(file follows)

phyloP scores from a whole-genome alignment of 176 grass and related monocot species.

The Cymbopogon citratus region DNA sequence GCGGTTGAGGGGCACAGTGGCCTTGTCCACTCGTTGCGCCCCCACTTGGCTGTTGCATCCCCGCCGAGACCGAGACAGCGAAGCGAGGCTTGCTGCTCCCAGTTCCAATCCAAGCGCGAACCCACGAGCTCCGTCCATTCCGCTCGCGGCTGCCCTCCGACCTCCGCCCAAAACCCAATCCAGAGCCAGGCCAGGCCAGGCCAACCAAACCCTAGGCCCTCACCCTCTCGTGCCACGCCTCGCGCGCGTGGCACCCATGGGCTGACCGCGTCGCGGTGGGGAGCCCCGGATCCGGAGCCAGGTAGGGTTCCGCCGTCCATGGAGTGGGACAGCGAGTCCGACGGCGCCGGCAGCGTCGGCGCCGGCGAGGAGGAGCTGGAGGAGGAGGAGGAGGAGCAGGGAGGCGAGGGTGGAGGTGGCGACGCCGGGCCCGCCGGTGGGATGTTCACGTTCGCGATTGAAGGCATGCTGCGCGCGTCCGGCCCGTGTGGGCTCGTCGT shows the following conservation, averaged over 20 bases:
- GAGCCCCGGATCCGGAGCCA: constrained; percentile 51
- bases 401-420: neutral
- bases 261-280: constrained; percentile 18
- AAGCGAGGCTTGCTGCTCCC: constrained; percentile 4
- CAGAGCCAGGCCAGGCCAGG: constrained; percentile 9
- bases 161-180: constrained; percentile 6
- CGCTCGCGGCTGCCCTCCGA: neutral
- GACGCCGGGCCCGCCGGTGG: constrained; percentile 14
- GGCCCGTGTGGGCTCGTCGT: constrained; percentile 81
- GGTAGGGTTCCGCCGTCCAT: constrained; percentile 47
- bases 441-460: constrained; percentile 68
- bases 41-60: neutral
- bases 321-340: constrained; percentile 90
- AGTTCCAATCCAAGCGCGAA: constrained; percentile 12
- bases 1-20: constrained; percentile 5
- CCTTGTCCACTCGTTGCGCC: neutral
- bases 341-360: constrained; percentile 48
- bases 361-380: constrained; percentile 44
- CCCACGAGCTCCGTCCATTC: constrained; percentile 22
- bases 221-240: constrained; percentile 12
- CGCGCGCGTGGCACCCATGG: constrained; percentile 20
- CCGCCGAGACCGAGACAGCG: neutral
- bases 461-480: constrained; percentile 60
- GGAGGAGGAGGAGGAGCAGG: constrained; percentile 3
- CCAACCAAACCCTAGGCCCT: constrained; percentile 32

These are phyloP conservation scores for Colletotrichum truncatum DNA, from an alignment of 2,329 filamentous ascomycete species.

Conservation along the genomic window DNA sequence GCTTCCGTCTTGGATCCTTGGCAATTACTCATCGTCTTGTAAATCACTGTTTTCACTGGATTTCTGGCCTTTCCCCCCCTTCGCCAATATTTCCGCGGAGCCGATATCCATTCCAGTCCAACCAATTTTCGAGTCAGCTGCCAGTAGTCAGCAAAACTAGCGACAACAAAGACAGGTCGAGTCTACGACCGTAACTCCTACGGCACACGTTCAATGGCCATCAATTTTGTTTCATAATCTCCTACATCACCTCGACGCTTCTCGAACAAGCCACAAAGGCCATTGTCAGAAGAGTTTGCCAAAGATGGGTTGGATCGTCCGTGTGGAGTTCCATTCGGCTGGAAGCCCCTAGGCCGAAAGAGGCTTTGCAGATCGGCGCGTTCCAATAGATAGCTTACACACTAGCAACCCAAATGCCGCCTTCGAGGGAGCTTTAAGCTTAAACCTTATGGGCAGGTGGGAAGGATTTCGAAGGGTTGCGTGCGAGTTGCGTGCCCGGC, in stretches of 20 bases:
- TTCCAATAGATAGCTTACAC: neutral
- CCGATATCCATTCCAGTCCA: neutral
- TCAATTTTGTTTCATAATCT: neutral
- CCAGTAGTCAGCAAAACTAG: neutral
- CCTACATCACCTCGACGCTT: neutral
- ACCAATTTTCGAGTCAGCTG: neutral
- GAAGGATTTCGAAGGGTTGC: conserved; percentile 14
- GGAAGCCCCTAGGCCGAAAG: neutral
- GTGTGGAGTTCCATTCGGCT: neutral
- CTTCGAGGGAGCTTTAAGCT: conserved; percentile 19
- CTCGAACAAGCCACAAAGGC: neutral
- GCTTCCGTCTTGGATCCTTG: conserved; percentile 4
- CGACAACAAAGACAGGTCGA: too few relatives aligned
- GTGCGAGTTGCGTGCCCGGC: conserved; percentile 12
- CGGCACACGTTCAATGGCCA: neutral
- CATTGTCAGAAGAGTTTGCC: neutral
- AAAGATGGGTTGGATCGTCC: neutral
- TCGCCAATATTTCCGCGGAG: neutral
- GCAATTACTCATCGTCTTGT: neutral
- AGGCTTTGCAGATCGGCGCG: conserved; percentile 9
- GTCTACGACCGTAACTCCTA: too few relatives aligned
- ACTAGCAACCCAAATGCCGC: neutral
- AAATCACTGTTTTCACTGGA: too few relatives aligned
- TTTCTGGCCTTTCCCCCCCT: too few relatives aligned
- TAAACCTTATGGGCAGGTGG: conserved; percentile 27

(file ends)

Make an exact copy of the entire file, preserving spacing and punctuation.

phyloP scores from a whole-genome alignment of 176 grass and related monocot species.

The Cymbopogon citratus region DNA sequence GCGGTTGAGGGGCACAGTGGCCTTGTCCACTCGTTGCGCCCCCACTTGGCTGTTGCATCCCCGCCGAGACCGAGACAGCGAAGCGAGGCTTGCTGCTCCCAGTTCCAATCCAAGCGCGAACCCACGAGCTCCGTCCATTCCGCTCGCGGCTGCCCTCCGACCTCCGCCCAAAACCCAATCCAGAGCCAGGCCAGGCCAGGCCAACCAAACCCTAGGCCCTCACCCTCTCGTGCCACGCCTCGCGCGCGTGGCACCCATGGGCTGACCGCGTCGCGGTGGGGAGCCCCGGATCCGGAGCCAGGTAGGGTTCCGCCGTCCATGGAGTGGGACAGCGAGTCCGACGGCGCCGGCAGCGTCGGCGCCGGCGAGGAGGAGCTGGAGGAGGAGGAGGAGGAGCAGGGAGGCGAGGGTGGAGGTGGCGACGCCGGGCCCGCCGGTGGGATGTTCACGTTCGCGATTGAAGGCATGCTGCGCGCGTCCGGCCCGTGTGGGCTCGTCGT shows the following conservation, averaged over 20 bases:
- GAGCCCCGGATCCGGAGCCA: constrained; percentile 51
- bases 401-420: neutral
- bases 261-280: constrained; percentile 18
- AAGCGAGGCTTGCTGCTCCC: constrained; percentile 4
- CAGAGCCAGGCCAGGCCAGG: constrained; percentile 9
- bases 161-180: constrained; percentile 6
- CGCTCGCGGCTGCCCTCCGA: neutral
- GACGCCGGGCCCGCCGGTGG: constrained; percentile 14
- GGCCCGTGTGGGCTCGTCGT: constrained; percentile 81
- GGTAGGGTTCCGCCGTCCAT: constrained; percentile 47
- bases 441-460: constrained; percentile 68
- bases 41-60: neutral
- bases 321-340: constrained; percentile 90
- AGTTCCAATCCAAGCGCGAA: constrained; percentile 12
- bases 1-20: constrained; percentile 5
- CCTTGTCCACTCGTTGCGCC: neutral
- bases 341-360: constrained; percentile 48
- bases 361-380: constrained; percentile 44
- CCCACGAGCTCCGTCCATTC: constrained; percentile 22
- bases 221-240: constrained; percentile 12
- CGCGCGCGTGGCACCCATGG: constrained; percentile 20
- CCGCCGAGACCGAGACAGCG: neutral
- bases 461-480: constrained; percentile 60
- GGAGGAGGAGGAGGAGCAGG: constrained; percentile 3
- CCAACCAAACCCTAGGCCCT: constrained; percentile 32

These are phyloP conservation scores for Colletotrichum truncatum DNA, from an alignment of 2,329 filamentous ascomycete species.

Conservation along the genomic window DNA sequence GCTTCCGTCTTGGATCCTTGGCAATTACTCATCGTCTTGTAAATCACTGTTTTCACTGGATTTCTGGCCTTTCCCCCCCTTCGCCAATATTTCCGCGGAGCCGATATCCATTCCAGTCCAACCAATTTTCGAGTCAGCTGCCAGTAGTCAGCAAAACTAGCGACAACAAAGACAGGTCGAGTCTACGACCGTAACTCCTACGGCACACGTTCAATGGCCATCAATTTTGTTTCATAATCTCCTACATCACCTCGACGCTTCTCGAACAAGCCACAAAGGCCATTGTCAGAAGAGTTTGCCAAAGATGGGTTGGATCGTCCGTGTGGAGTTCCATTCGGCTGGAAGCCCCTAGGCCGAAAGAGGCTTTGCAGATCGGCGCGTTCCAATAGATAGCTTACACACTAGCAACCCAAATGCCGCCTTCGAGGGAGCTTTAAGCTTAAACCTTATGGGCAGGTGGGAAGGATTTCGAAGGGTTGCGTGCGAGTTGCGTGCCCGGC, in stretches of 20 bases:
- TTCCAATAGATAGCTTACAC: neutral
- CCGATATCCATTCCAGTCCA: neutral
- TCAATTTTGTTTCATAATCT: neutral
- CCAGTAGTCAGCAAAACTAG: neutral
- CCTACATCACCTCGACGCTT: neutral
- ACCAATTTTCGAGTCAGCTG: neutral
- GAAGGATTTCGAAGGGTTGC: conserved; percentile 14
- GGAAGCCCCTAGGCCGAAAG: neutral
- GTGTGGAGTTCCATTCGGCT: neutral
- CTTCGAGGGAGCTTTAAGCT: conserved; percentile 19
- CTCGAACAAGCCACAAAGGC: neutral
- GCTTCCGTCTTGGATCCTTG: conserved; percentile 4
- CGACAACAAAGACAGGTCGA: too few relatives aligned
- GTGCGAGTTGCGTGCCCGGC: conserved; percentile 12
- CGGCACACGTTCAATGGCCA: neutral
- CATTGTCAGAAGAGTTTGCC: neutral
- AAAGATGGGTTGGATCGTCC: neutral
- TCGCCAATATTTCCGCGGAG: neutral
- GCAATTACTCATCGTCTTGT: neutral
- AGGCTTTGCAGATCGGCGCG: conserved; percentile 9
- GTCTACGACCGTAACTCCTA: too few relatives aligned
- ACTAGCAACCCAAATGCCGC: neutral
- AAATCACTGTTTTCACTGGA: too few relatives aligned
- TTTCTGGCCTTTCCCCCCCT: too few relatives aligned
- TAAACCTTATGGGCAGGTGG: conserved; percentile 27